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review by Ren C.


Rated R

Studio: Paramount

Running Time: 140 Minutes

Starring John Travolta, Nicolas Cage

Written by Mike Webb and Michael Colleary

Directed by John Woo


Retail Price: $29.99

Features: Theatrical Trailer

Specs: 2.35:1 Anamorphic Widescreen, English 5.1 Dolby Digital, English 2.0 Dolby Digital Surround, French Dolby Digital 2.0 Surround, English and Spanish Subtitles

"It's like looking in a mirror, only not." That line basically sums up the major plot premise of John Woo's "Face/Off." The movie revolves around FBI Agent Sean Archer (John Travolta), whose son was killed several years ago by renegade terrorist Castor Troy (Nicholas Cage). Since that time, Archer has been hell-bent on bringing in Troy at any cost.

The question is, how much do you have to know someone before you can really become him or her? This is the question that Archer is posed with, as, in order to bring Troy in once and for all, he must literally become him. The concept is that through a very technologically advanced surgery, Archer can have his face removed, and have it replaced with Troy's. However, with this done, there is nothing to stop Troy from becoming Archer, and turning the tables.

While the premise may be somewhat far-fetched, the movie more than made up for it with explanation, to the point where it seemed believable that this could really happen. In addition, Cage and Travolta are both excellent on both sides of the fence, to the point where I forgot that their character traits were different. By that, I really believed that Troy had become Archer and vice versa. The supporting cast, including Joan Allen as Archer's wife, also fill out their roles very well adding to the overall feel of the movie.

The acting is just one good point to this movie. At heart, this is a good, old-fashioned action movie. The movie has some very well conceived and well-executed action scenes which, rather than disrupting the flow of the plot, only add to it. The suspense aspect to the movie is also very compelling, as watching the movie for the first time; I literally had no idea what was going to happen next. Overall, this could become one of the classic action movies given a few years for historical purposes.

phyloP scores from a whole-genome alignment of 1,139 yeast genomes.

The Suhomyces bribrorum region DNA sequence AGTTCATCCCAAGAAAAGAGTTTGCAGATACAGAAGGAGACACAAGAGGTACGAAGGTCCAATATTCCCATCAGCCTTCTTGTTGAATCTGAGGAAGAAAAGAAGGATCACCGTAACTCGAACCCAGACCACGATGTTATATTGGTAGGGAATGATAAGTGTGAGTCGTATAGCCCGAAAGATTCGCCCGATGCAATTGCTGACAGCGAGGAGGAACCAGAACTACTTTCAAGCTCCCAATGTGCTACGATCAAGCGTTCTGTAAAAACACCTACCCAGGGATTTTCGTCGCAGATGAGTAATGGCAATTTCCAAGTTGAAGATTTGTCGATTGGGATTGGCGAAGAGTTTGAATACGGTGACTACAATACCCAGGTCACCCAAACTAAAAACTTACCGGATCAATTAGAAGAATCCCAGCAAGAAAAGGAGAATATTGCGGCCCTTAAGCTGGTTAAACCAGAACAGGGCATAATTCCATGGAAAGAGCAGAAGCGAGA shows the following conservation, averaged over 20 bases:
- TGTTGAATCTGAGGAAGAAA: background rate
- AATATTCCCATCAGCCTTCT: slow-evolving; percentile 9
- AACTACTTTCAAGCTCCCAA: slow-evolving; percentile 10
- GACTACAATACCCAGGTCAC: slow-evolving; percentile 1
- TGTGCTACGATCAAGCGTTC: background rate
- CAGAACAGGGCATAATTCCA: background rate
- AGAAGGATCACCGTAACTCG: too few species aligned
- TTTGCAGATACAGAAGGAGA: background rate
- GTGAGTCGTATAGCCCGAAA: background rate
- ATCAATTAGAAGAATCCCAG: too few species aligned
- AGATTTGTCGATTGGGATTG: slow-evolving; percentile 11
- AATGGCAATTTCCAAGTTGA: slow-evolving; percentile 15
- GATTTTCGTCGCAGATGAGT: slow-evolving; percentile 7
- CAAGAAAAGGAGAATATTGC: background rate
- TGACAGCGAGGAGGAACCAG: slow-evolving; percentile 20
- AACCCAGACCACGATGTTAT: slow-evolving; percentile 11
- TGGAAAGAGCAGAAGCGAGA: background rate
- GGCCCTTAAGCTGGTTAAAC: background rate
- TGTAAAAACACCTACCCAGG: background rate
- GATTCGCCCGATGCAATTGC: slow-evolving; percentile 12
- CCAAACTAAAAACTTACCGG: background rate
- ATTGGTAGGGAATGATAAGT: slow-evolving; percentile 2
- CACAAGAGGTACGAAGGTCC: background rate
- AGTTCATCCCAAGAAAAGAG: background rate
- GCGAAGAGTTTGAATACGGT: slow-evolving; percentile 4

Presented in anamorphic widescreen, the transfer is very crisp and clear, as it should be for a movie so recent. The colors are bright and vibrant; with the darker colors being more muted and subdued. There are few to no artifacts, and no pixelation. Considering this was one of Paramount's earlier discs, the transfer holds up very well.

Again, the disc comes through in this instance. The Dolby 5.1 sounds very good, with a lot of explosions, gunshots, etc. to test the system. Not a reference quality disc, necessarily, but certainly one that will exercise the sound system. The dialogue and sound effects work very well together to create an enjoyable sound experience.

Yawn. While Paramount has started to come through on some of their more recent titles by including more features on them, this, like I previously stated, was one of their initial efforts and thus is fairly devoid of anything extra. The theatrical trailer is the only special feature here, and while it is definitely an entertaining trailer, I would have liked to see something more. There was a making of produced which would have been a nice inclusion, as would have some interviews, commentaries, or whatever else Paramount could have put together.

This definitely ranks fairly high on my list of favorite '90s movies. The movie is an entertaining thrill-ride, and is presented very well on this disc. While the lack of features is somewhat disappointing, it is almost understandable considering when the disc was released. There isn't a special edition anywhere on the horizon, so if you want the movie, this disc is the route to go. High recommendation, despite the relative lack of features.

(4.5/5, NOT included in final score)




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